Monday, January 19, 2009

A truth universally acknowledged

There was a time when people spoke in complete sentences, a time when conversation was an art. Now, even when attempting to reproduce the style of the lost art of conversation, even the best script writers have problems.

Watch this scene from Lost in Austen , a back-to-the-past-in-the-future parody of "Pride and Prejudice". Close, but not close enough.

Is it a fascination with the lost art that leads many of us to become hooked on Jane Austen's novels? And what has happened to the art of conversation to make talking in complete, let alone complex sentences such a chore?

I have a theory. In the nineteenth century the leisured classes had little to do other than perfect their skills in such areas as conversing, embrodery and music (women), and hunting (men). People didn't have to learn new words almost daily.

See full image HERE
Take "twitter" for example. Pre March 2006 the word meant. And now? "Twitter is a free social networking and micro-blogging service that allows its users to send and read other users' updates (otherwise known as tweets), which are text-based posts of up to 140 characters in length." (Wikipedia. Blog, blogger, internet, ram, memory stick, not to mention those archaic bits and bytes.

And of course it isn't just in the world of information technology that new words and terms are introduced daily. What about in music (track, album, rap, rif, reggae, rock, R&B ...) and the visual arts (WYSIWYG, video, tivo, tape, CD, Ipod ...) and literature (blog, word processor, Kindle, Word, ghostwriter). The environment (green, carbon footprint, cradle to cradle

And as well as learning new words and concepts, people nowadays need to learn new skills in an ever-changing technological environment. Surely the human mind can only absorb and retain so much.

We don't "converse" and more. We "social network". We show our interest in someone by sending them (if we are a FaceBook users) a digital hatching egg or a growing flower which is really just a sequence of zeros and ones.

Imagine a FaceBook Pride and Prejudice. Someone has!
Charles Bingley is renting a house in Hertfordshire!
Mrs. Bennet became a fan of Charles Bingley.
Kitty Bennet can't stop coughing!!!
Charles Bingley is now friends with Mr. Bennet and Sir William Lucas.
11 of your friends are attending Assembly at Meryton.
From AustenBook


Write a FaceBook script of Darcy's first proposal to Elizabeth.

Sunday, January 04, 2009

Remembering Barry

Back in the olden days when Woody Allen was funny and Michael Leunig was whimsical rather than twee, I used to read a suburban newspaper called "The Melbourne Times". Of course that was when I lived in Australia, but for a while there when I used to go home regularly, I'd flick through my once-local rag.

Ad from the "Melbourne Times"
circa 1995
Here's something I tore out of it on one such visit. So Australian. Would an American bar encourage men to patronise it by giving free drinks to their buddies?

One of my favourite Melbourne Times' columnists was Barry Dickens, a working class lad, or so he seemed to fancy himself, though he was no lad, even back then. His columns would ramble on. What were they about? I cannot remember. Seinfeld pre-Seinfeld was our Barry; writing about nothing.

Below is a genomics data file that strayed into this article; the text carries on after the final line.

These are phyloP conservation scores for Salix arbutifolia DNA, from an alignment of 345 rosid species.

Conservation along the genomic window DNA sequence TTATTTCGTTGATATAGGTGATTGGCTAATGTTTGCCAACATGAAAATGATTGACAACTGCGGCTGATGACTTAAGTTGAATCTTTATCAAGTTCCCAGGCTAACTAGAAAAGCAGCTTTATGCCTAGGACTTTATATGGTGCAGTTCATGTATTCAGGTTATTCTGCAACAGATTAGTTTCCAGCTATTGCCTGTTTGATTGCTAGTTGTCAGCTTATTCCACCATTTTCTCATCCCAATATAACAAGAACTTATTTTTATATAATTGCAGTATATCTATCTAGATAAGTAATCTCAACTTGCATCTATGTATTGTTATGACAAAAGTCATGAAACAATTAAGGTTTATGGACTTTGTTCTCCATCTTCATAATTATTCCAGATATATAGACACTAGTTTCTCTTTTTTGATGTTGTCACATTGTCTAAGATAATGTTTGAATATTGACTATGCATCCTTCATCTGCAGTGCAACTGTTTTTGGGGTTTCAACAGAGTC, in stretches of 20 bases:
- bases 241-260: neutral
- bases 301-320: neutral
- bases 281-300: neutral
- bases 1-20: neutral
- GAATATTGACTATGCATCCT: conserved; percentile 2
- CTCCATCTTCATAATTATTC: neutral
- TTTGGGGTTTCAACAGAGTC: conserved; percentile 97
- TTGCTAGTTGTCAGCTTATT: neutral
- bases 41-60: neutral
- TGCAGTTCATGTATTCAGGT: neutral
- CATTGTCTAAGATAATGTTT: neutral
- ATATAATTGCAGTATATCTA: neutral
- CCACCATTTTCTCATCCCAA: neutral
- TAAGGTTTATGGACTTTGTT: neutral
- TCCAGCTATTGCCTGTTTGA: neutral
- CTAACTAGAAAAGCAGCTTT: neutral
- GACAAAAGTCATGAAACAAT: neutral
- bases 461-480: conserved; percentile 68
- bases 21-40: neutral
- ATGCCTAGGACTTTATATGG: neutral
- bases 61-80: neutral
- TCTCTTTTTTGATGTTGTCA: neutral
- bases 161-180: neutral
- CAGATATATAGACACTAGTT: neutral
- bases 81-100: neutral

He was invariably accused by mainstream critics of spouting verbal diarrhea, but his writings, for me at least turned out to be an acquired taste that once aquired was addictive. I do remember one of his articles, about his failure to get a government grant for his writings. And I recall that Barry's "mates" featured frequently in his stories. Or should I say, his "yarns", as Barry had, has, the the gift of the gab - that Australian bush talent for telling a good story, or yarn.

Barry was born in the working class suburb of Reservoir; he could even pronounce it correctly. Real Reservoirians say "Reserve-were" with the final syllable rhyming with "her". I suspect that Real Reservoirians don't eat quiche either.

In the 1980s, Barry used to hang out on Friday nights at Stewart's Hotel, Carlton - a place which once aspired to be the Melbourne equivalent of Sydney's Royal George of twenty years before, but which has long since changed into an Irish pub with an interior that looks like it was commissioned by the Grollo Brothers. No longer do the likes of Jack Hibberd drink there and Carlton identities such as Dinny O'Hearn have long since departed.

I'd forgotten all about Barry, until I read a review of his in the Melbourne Age yesterday. Great moments in shock therapy (January 3, 2009) is a review of Baz Luhrmann's latest film, "Australia".
"Though all criticisms of this movie have been acidic, I have never laughed so much in all my life. As soon as it came on I was in hysterics. It was more preposterous than death. Cheaper than life and funny into the bargain. I punched the armrest at one stage with gratitude when Gulpilil came into it."
And I think that Barry was indeed shocked. Shocked into uncharacteristic succinctness.
"Australia is our stupidity made vaudeville and our history slapstick."
I'm reminded of the Marx Brothers, "Duck Soup", or rather, the scene in Woody Allen's "Hannah and her Sisters" where feeling depressed about the meaning of death, Woody goes into a cinema and is revived by the madcap Marx Brothers on celluloid, playing the "Duck Soup" orchestra scene.

Yes humour can restore our very soul at the times when it most needs restoring. " We need to laugh a lot these days just to handle the grief of living", writes Barry.

Let us hope that this New Year, 2009, ends in a more optimistically than it has started. And that the spirit of Grouch, Harpo and Chico, live on.